The relationship which has grown up between States and non-governmental actors in responding to human needs in contemporary conflicts is characterised by fundamental moral as well as operational ambiguities. A healthy ethic and a viable response cannot avoid the need to rethink fundamental aspects of contemporary state society : the foreign policy paradigm, roles and limitations of state power, and forms of collective action. A transformation of the required scope would be unprecedented in peacetime – indeed some would exclude it by assumption. However, if the moral impetus of humanitarianism were to be harnessed effectively – instead of being dispersed as at present – and if a coherent framework of analysis were to be developed, an increasingly internationalised civil society may have more effective strategies than it suspects to contribute towards this goal.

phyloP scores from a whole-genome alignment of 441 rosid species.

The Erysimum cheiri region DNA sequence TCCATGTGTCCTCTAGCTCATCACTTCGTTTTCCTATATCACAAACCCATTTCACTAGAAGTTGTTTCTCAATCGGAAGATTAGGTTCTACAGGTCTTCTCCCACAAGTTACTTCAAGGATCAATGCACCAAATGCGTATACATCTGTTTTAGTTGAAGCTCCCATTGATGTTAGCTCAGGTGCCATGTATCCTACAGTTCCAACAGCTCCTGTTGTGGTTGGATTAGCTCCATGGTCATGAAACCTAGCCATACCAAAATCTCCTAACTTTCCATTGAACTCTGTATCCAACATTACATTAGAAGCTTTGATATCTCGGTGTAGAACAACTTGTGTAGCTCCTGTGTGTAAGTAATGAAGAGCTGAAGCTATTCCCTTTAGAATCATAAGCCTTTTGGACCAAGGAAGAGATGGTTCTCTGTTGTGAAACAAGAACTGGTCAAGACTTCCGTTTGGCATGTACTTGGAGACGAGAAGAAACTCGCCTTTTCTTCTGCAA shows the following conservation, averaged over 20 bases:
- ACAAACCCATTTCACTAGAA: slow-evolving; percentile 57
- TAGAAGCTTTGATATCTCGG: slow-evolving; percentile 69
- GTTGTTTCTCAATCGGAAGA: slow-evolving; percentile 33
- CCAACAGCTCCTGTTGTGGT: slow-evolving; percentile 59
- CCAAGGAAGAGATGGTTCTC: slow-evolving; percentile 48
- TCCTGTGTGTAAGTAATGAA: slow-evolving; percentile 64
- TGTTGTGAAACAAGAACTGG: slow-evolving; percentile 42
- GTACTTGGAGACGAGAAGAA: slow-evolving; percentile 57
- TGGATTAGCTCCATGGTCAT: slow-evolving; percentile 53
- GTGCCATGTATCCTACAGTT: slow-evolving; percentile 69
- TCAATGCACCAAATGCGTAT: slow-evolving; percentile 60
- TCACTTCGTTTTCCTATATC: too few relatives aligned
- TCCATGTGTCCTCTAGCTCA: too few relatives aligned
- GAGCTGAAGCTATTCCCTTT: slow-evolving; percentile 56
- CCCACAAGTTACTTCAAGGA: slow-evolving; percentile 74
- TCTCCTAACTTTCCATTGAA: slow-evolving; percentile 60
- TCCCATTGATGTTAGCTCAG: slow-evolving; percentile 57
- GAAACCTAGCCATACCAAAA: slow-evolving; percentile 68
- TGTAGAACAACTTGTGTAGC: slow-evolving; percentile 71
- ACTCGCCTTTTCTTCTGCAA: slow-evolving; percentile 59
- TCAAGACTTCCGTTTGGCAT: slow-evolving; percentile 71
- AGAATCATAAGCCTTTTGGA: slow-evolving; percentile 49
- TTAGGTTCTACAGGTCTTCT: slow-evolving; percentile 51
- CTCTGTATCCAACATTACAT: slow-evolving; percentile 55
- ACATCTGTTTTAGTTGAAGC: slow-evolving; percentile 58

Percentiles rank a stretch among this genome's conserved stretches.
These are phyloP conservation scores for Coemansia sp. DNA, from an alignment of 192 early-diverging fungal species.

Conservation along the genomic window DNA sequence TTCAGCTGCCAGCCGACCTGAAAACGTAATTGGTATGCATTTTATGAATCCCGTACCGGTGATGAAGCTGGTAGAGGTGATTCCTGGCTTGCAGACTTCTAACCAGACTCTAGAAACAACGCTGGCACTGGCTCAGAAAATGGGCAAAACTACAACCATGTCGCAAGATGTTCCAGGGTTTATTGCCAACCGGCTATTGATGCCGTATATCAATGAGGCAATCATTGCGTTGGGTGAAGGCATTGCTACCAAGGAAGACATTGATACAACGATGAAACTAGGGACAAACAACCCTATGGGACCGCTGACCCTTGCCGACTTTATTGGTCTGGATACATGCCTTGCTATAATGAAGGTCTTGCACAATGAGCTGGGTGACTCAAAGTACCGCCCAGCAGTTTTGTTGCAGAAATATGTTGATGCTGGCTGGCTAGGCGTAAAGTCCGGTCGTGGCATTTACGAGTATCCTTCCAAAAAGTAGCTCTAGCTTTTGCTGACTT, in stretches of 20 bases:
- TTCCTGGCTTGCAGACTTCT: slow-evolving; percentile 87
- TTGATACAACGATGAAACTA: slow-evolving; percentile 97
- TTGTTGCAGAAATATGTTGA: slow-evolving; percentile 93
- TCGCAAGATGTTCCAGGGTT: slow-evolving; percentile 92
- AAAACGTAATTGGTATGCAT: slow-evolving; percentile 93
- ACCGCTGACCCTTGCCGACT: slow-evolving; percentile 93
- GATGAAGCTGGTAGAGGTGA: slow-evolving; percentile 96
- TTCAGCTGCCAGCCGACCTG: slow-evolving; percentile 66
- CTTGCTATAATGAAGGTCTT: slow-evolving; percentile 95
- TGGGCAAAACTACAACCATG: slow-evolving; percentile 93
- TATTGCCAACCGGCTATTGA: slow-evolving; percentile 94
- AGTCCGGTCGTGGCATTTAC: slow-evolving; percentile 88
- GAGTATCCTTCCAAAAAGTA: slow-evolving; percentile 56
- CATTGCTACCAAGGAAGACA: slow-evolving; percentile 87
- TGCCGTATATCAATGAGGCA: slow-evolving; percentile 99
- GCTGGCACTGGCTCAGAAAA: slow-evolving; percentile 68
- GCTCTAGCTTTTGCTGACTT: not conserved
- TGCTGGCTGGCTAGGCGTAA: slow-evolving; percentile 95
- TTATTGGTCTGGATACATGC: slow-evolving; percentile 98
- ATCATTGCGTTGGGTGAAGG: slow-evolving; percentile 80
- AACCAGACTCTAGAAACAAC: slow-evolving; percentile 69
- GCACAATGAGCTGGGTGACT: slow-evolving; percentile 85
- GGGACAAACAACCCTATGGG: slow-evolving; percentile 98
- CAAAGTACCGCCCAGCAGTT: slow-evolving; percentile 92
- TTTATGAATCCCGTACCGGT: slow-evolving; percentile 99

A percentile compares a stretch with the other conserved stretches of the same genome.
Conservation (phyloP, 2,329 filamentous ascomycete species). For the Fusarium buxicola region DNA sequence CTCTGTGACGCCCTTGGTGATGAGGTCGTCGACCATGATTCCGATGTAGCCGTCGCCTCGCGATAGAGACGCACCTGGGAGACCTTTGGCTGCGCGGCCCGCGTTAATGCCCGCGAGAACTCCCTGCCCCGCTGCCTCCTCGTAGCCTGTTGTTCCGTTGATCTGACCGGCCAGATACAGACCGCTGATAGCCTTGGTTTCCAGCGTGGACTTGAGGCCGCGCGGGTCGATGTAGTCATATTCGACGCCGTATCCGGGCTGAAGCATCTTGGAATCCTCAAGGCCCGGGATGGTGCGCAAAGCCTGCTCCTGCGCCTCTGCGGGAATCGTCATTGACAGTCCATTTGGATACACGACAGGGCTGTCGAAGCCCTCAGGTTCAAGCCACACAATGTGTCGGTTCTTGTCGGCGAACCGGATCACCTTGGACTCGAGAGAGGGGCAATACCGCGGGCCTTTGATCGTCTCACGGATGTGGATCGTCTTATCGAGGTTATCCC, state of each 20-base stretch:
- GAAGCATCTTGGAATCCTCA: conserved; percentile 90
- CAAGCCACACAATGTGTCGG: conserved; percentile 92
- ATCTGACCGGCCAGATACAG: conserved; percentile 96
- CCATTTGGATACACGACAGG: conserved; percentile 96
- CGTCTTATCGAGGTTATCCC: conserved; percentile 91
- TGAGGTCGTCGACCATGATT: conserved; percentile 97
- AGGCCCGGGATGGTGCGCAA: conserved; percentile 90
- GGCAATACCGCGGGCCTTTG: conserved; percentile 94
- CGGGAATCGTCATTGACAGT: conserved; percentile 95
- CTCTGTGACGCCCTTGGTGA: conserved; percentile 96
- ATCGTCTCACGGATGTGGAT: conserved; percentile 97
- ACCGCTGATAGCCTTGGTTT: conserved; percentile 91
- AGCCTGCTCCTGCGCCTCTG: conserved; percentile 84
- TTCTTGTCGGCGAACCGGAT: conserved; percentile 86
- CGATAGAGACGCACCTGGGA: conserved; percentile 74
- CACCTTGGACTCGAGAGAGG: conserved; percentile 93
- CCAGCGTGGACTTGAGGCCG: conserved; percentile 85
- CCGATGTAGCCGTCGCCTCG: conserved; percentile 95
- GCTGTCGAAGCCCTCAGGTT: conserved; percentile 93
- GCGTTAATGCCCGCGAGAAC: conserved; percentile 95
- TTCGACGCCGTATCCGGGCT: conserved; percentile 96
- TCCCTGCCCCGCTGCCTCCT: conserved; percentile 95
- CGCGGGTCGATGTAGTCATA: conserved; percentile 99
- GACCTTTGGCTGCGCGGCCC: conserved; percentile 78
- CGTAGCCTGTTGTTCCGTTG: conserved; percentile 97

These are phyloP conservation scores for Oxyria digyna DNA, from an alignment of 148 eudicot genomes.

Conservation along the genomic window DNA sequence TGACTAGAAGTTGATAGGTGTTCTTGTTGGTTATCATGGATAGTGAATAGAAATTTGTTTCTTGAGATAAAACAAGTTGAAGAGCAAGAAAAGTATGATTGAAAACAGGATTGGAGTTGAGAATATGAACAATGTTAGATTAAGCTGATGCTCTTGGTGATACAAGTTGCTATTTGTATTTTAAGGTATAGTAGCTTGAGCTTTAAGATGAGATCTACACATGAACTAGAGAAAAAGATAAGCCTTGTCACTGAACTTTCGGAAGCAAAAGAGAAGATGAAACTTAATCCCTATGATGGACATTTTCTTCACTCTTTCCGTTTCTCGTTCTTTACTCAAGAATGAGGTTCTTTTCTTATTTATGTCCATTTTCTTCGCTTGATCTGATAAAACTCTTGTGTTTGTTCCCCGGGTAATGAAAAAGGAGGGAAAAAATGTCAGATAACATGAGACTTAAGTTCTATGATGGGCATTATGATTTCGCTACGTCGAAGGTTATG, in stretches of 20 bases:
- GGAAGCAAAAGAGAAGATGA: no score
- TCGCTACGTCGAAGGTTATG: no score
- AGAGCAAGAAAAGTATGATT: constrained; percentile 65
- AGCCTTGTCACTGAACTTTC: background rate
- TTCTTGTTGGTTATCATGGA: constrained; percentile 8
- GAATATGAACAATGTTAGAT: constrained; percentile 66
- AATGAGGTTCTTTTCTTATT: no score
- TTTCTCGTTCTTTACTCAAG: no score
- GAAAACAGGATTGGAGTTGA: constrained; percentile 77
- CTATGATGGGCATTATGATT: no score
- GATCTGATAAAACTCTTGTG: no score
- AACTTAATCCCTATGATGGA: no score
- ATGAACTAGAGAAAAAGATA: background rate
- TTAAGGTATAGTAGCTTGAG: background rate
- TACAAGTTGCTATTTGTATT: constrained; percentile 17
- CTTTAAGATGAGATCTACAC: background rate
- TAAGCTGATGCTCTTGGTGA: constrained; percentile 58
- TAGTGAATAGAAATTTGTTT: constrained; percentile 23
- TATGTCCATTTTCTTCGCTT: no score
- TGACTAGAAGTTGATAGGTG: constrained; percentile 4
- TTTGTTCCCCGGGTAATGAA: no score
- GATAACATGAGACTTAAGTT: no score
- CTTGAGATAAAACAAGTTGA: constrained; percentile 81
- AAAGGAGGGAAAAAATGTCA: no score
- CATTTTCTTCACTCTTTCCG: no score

- “No patients, no problems:” Exposure to risk of medical personnel working in MSF projects in Yemen’s governorate of Amran
- Without Precedent or Prejudice? UNSC Resolution 2098 and its potential implications for humanitarian space in Eastern Congo and beyond
- Losing Principles in the Search for Coherence? A Field-Based Viewpoint on the EU and Humanitarian Aid